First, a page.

On August 16 a weather pattern that does not occur often began working its way slowly through northern California. During the next three days about 2,500 lightning strikes were recorded that started over 600 fires, creating what became the Siege of ’20. The lightning was a result of moist unstable air from Tropical Storm Fausto colliding with a high pressure ridge during a heat wave. Many of the thunderstorm cells produced little or no rain that reached the ground. The lightning ignited dry fuels causing fires that spread rapidly, quickly overwhelming the suppression capability of local, state, and federal fire organizations. Some fires were not staffed at all for days, and for weeks most incidents struggled, with fewer resources than they needed.
The August Complex of fires is the result of 37 blazes that started on August 17 and eventually burned together on the Mendocino National Forest. It has now blackened 1,004,373 acres becoming a gigafire, the largest fire in the recorded history of California, by far. The scope of the fire is almost difficult to comprehend — approximately 72 miles by 32 miles. It is larger than Rhode Island which is 988,832 acres.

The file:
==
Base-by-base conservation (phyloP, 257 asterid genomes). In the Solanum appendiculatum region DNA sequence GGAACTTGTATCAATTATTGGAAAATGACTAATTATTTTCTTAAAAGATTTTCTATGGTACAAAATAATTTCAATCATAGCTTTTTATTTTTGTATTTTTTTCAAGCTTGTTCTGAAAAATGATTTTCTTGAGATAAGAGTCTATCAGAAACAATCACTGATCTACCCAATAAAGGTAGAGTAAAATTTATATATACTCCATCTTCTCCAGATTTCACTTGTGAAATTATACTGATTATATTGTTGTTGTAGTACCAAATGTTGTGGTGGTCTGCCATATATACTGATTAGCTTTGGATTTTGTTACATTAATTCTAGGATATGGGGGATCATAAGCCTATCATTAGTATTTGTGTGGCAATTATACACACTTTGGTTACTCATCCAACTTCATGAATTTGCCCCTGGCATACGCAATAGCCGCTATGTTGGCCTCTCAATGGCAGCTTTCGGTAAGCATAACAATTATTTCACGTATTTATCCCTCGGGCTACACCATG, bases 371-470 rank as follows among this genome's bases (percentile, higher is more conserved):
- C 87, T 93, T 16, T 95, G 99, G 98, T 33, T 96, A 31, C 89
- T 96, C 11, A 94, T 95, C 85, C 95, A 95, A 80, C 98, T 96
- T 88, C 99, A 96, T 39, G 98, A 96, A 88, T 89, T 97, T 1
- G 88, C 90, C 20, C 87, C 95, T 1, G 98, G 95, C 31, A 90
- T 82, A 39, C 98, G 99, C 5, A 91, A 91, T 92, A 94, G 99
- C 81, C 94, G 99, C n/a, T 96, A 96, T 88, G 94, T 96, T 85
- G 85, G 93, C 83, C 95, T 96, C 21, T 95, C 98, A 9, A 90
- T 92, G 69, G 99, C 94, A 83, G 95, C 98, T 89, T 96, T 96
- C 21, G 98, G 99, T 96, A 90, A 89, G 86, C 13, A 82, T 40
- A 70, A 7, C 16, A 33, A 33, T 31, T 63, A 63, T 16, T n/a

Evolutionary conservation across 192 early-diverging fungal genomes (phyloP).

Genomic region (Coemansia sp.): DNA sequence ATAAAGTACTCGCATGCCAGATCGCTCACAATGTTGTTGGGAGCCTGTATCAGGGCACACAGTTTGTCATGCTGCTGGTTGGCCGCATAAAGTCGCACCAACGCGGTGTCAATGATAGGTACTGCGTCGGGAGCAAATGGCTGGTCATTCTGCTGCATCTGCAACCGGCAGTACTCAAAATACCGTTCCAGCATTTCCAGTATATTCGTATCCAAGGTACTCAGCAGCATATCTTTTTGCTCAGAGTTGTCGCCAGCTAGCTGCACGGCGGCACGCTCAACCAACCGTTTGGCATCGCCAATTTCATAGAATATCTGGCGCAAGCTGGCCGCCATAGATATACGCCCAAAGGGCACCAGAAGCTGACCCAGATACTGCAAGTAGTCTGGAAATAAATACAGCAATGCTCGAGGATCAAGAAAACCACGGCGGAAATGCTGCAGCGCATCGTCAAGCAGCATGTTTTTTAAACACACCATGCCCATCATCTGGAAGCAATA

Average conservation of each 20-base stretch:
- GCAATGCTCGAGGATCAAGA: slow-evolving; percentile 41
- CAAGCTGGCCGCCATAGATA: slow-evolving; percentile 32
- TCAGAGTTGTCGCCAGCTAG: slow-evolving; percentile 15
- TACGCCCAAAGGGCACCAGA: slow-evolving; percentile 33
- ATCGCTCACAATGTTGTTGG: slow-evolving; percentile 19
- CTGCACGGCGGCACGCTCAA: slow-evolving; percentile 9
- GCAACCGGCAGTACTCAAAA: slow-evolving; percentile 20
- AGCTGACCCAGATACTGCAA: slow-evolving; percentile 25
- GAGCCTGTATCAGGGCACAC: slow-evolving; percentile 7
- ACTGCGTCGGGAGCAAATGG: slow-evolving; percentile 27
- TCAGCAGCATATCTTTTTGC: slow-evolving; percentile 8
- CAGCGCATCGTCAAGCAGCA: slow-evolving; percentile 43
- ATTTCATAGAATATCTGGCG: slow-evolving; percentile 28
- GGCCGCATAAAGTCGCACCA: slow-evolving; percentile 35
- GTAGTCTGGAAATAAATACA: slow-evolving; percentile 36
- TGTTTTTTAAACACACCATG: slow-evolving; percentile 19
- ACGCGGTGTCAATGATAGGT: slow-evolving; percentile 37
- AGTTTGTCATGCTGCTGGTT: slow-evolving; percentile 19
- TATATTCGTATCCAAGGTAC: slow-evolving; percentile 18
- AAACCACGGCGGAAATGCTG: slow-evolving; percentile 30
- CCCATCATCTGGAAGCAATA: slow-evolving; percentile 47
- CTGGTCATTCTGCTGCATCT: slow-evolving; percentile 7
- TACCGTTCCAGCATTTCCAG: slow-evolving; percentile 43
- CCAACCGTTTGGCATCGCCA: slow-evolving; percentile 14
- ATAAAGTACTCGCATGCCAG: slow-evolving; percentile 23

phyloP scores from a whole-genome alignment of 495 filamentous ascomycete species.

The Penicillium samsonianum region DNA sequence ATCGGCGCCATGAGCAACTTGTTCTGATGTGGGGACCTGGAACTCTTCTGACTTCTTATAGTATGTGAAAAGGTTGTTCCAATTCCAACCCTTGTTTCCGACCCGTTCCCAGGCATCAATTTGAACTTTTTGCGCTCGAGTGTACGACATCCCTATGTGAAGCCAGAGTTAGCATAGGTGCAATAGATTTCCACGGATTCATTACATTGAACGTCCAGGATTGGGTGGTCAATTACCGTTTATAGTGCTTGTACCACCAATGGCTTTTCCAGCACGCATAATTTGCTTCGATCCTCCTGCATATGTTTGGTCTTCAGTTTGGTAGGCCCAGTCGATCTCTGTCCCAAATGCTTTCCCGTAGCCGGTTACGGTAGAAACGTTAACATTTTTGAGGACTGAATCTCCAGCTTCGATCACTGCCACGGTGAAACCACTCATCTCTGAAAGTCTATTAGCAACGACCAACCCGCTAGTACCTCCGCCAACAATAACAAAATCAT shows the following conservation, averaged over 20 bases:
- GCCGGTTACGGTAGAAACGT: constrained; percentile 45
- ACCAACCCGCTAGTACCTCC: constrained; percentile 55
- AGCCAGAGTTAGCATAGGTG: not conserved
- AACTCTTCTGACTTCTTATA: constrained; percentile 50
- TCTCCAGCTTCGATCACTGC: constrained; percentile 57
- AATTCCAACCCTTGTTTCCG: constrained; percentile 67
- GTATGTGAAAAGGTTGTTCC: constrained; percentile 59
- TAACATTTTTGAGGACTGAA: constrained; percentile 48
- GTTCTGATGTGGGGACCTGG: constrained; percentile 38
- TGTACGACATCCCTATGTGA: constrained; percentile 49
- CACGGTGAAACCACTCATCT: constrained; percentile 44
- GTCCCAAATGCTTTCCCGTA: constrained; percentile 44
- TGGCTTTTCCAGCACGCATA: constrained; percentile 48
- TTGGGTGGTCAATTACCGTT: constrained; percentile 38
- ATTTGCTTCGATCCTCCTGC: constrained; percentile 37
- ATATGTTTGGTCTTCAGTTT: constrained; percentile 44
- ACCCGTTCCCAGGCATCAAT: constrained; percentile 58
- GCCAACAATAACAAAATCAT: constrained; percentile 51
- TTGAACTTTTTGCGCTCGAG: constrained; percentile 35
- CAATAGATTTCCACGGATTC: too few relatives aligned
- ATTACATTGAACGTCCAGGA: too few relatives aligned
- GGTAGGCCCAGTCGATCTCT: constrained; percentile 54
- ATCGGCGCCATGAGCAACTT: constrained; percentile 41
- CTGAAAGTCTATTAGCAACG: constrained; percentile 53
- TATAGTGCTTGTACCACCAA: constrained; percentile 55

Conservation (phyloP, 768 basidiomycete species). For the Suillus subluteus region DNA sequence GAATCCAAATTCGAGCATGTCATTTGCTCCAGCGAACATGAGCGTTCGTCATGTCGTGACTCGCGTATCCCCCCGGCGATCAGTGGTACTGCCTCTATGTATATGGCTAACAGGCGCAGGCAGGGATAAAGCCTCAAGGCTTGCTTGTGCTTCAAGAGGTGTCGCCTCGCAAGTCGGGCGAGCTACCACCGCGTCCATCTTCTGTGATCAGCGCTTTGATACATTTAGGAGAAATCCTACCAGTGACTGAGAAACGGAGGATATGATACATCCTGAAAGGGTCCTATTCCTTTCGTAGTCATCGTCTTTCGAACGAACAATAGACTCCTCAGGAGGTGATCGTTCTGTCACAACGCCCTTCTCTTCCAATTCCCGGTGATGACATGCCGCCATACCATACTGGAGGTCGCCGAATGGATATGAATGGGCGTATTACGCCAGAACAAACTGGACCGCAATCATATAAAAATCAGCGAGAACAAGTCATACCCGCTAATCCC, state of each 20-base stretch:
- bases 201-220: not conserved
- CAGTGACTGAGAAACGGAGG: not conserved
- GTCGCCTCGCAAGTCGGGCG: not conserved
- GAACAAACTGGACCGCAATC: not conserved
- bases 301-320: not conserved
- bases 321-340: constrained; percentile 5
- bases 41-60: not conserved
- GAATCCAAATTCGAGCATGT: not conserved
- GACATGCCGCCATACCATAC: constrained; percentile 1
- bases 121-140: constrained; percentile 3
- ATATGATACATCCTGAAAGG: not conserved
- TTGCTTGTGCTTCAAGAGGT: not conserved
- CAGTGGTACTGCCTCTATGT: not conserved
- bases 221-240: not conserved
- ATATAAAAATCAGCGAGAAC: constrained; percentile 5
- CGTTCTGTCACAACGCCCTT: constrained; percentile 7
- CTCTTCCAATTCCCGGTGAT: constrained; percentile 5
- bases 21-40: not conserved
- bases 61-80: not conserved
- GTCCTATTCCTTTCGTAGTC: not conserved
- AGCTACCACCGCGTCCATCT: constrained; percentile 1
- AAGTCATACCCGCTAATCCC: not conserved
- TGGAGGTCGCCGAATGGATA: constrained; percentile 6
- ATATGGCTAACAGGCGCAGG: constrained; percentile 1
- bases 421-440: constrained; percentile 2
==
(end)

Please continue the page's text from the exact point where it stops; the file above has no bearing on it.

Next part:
Resources assigned include 65 hand crews, 353 fire engines, and 31 helicopters for a total of 4,075 personnel. About 100 residences and 104 other structures have been destroyed . The estimated costs to date are $166 million.
The fire is divided into two zones with individual areas managed by four Type 1 Incident Management Teams overseen by an Area Command Team.
Our take on the largest fires list
The next three fires on the “Top 20 Largest California Wildfires” are all complexes, comprised of multiple separate fires that were arbitrarily clumped together on paper and called a complex. If they are listed at all on a Top 20 list, they should at least have an asterisk indicating each complex is actually multiple fires. If they burn together they should be treated as one fire. Geographically separate fires should be listed independently.